On the evening of Oct. 30, 1938, radio listeners in the greater New York area settled in for a broadcast of “Ramon Raquello” and his orchestra. Suddenly the performance was interrupted by the host, who explained that he had a special bulletin from “Intercontinental Radio News.” Perhaps a few listeners scratched their heads and wondered what Intercontinental Radio News was, but apparently not many. Mysterious explosions of “incandescent gas” had been observed on Mars through various telescopes, IRN reported.
“I was really hysterical,” a woman who heard the broadcast as a teenager later remembered. “My two girl friends and I were crying and holding each other and everything seemed so unimportant in the face of death. We felt it was terrible we should die so young.”
Finally the man who had produced this radio drama came on. It was Halloween eve, and he had concocted the piece out of a novel written by a man born 145 years ago: H.G. Wells.
“This is Orson Welles, ladies and gentlemen,” the actor and director soothingly announced, “out of character, to assure you that the War of the Worlds has no further significance than as the holiday offering it was intended to be, the Mercury Theater’s own radio version of dressing up in a sheet and jumping out of a bush and shouting boo. You will be relieved to hear that we didn’t mean it.”
In retrospect, what is disturbing about the Great War of the Worlds Radio Panic of 1938 is that despite this disclosure — also made at the opening of the performance and during an intermission — some listeners continued to cower in their basements for days. They were obviously responding to the power of Welles’ radio adaptation.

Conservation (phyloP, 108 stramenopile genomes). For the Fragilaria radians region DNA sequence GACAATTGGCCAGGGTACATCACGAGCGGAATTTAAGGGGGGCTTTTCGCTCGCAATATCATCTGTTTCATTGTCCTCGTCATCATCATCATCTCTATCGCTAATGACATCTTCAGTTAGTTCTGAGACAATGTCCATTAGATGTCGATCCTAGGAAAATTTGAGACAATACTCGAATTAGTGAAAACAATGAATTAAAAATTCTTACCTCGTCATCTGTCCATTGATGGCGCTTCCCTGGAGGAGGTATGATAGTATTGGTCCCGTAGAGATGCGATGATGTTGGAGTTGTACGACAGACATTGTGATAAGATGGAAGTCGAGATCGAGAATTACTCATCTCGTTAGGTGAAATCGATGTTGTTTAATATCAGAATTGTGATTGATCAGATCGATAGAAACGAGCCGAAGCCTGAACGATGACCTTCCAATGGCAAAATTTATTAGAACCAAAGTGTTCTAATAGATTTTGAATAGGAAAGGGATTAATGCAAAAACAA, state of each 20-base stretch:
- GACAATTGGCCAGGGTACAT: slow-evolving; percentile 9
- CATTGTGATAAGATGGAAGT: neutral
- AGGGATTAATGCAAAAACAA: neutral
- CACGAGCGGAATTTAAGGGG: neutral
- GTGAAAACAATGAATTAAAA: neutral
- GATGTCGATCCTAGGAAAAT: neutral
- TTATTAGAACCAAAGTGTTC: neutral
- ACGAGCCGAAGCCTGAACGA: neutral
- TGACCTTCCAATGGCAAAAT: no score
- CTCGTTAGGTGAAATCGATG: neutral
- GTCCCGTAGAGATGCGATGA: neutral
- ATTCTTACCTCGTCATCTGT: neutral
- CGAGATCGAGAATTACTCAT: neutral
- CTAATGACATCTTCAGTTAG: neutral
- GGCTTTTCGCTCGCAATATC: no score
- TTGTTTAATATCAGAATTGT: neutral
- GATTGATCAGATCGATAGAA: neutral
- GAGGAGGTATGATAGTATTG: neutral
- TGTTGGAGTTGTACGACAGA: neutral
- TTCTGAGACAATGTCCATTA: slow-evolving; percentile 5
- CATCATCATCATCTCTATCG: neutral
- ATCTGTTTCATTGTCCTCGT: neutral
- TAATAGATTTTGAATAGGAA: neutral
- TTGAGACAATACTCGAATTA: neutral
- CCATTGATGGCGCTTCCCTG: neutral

But Welles had help. He was working with a masterpiece written by a man who, three decades before Hiroshima, foresaw atomic energy and nuclear war. H.G. Wells wanted to terrify us about what he saw as the coming crisis — ever more powerful technology in the hands of the human race. “If the dangers, confusions and disasters that crowd upon man in these days are enormous beyond any experience of the past, it is because science has brought him such powers as he never had before,” Wells wrote in his A Short History of the World, published in 1922.
This observation has become akin to a cliché in our time. But it was Wells who gave it to us and dramatically drove it home in the trio of novels that he wrote in an amazing four years: War of the Worlds, The Time Machine and The Island of Doctor Moreau. While we love these books and their movie adaptations, what we have forgotten is that Wells composed them as a warning; one that, like an intellectual replicant, now endlessly reproduces itself in new cinematic forms.